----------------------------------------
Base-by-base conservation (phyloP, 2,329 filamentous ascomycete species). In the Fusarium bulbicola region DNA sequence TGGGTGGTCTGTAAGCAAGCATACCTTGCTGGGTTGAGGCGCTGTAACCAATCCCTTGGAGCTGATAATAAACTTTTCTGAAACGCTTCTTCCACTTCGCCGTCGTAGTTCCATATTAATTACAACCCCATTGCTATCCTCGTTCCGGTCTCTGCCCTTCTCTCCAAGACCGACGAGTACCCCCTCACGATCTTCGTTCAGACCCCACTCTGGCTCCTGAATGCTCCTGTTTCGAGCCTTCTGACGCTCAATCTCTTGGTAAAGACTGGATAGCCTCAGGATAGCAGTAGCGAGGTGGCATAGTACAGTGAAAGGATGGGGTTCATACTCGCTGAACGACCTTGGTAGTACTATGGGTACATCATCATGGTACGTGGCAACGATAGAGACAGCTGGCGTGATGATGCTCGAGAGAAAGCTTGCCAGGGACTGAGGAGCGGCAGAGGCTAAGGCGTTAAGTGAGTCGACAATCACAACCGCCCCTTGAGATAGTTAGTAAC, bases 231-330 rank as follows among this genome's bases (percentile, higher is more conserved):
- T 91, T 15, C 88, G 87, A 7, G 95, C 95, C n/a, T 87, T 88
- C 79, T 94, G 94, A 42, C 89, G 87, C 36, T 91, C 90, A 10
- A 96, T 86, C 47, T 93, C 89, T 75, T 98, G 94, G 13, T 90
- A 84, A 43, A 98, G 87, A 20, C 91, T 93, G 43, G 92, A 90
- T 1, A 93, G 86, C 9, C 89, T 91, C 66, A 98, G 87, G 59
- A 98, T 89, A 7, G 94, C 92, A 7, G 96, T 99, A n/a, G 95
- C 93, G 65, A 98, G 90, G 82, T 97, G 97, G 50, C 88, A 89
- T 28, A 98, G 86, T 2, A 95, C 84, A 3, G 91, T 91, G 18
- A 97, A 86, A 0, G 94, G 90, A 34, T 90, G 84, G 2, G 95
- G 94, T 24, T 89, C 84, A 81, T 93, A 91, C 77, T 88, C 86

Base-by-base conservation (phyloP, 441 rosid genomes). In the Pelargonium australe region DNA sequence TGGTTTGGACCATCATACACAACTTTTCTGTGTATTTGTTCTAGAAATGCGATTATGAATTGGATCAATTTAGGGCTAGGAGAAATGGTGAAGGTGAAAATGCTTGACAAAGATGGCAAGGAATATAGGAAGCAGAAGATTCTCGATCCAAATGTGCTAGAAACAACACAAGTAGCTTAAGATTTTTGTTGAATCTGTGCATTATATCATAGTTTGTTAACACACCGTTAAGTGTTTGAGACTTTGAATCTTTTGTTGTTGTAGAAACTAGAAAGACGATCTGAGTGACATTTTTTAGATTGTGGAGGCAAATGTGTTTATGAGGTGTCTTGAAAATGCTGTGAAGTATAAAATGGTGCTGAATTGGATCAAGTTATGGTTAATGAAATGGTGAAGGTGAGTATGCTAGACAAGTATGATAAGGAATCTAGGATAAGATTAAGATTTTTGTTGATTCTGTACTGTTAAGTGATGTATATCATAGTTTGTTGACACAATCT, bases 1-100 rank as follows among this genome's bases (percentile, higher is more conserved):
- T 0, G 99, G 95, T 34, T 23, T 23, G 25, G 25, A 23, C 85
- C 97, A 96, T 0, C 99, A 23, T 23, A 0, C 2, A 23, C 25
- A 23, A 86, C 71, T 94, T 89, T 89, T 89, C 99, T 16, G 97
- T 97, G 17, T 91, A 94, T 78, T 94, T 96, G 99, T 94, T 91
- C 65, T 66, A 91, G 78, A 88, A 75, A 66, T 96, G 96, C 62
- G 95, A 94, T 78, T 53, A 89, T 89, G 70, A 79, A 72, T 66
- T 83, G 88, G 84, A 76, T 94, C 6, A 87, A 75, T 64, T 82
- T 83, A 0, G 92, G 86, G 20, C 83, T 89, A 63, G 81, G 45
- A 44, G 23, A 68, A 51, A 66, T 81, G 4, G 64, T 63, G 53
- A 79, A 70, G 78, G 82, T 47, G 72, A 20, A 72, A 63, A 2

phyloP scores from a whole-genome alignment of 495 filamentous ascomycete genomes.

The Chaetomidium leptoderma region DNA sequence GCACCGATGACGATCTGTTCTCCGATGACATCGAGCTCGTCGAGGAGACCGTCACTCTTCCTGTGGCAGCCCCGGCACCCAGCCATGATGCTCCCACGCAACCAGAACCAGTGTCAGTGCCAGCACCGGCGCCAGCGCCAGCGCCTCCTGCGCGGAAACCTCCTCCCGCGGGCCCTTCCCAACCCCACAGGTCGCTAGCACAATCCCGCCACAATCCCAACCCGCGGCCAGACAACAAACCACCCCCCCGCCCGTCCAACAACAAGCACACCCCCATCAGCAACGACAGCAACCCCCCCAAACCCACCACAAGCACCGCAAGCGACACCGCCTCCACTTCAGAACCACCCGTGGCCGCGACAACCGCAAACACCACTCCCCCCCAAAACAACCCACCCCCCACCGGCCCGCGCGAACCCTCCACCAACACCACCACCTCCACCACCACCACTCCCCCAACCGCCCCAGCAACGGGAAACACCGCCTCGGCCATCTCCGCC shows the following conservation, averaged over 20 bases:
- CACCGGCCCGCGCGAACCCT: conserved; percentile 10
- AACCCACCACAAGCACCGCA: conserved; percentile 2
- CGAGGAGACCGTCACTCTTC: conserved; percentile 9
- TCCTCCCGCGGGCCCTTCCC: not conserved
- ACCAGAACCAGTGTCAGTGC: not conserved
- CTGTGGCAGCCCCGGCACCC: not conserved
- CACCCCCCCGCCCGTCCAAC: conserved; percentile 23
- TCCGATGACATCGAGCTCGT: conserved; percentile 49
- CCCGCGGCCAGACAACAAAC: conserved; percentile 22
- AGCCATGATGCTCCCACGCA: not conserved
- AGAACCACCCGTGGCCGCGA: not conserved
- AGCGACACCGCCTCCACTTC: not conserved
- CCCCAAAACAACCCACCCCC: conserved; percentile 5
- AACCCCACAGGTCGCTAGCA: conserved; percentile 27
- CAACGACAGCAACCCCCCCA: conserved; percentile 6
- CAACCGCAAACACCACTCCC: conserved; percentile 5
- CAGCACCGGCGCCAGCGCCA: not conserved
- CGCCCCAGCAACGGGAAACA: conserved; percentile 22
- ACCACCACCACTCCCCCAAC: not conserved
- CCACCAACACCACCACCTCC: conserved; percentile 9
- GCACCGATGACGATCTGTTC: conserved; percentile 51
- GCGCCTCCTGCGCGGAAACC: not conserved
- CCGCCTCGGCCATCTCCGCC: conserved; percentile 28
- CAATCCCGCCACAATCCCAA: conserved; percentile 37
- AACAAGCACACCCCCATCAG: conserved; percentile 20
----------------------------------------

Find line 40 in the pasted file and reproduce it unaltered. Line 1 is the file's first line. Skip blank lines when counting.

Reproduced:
- CAACCGCAAACACCACTCCC: conserved; percentile 5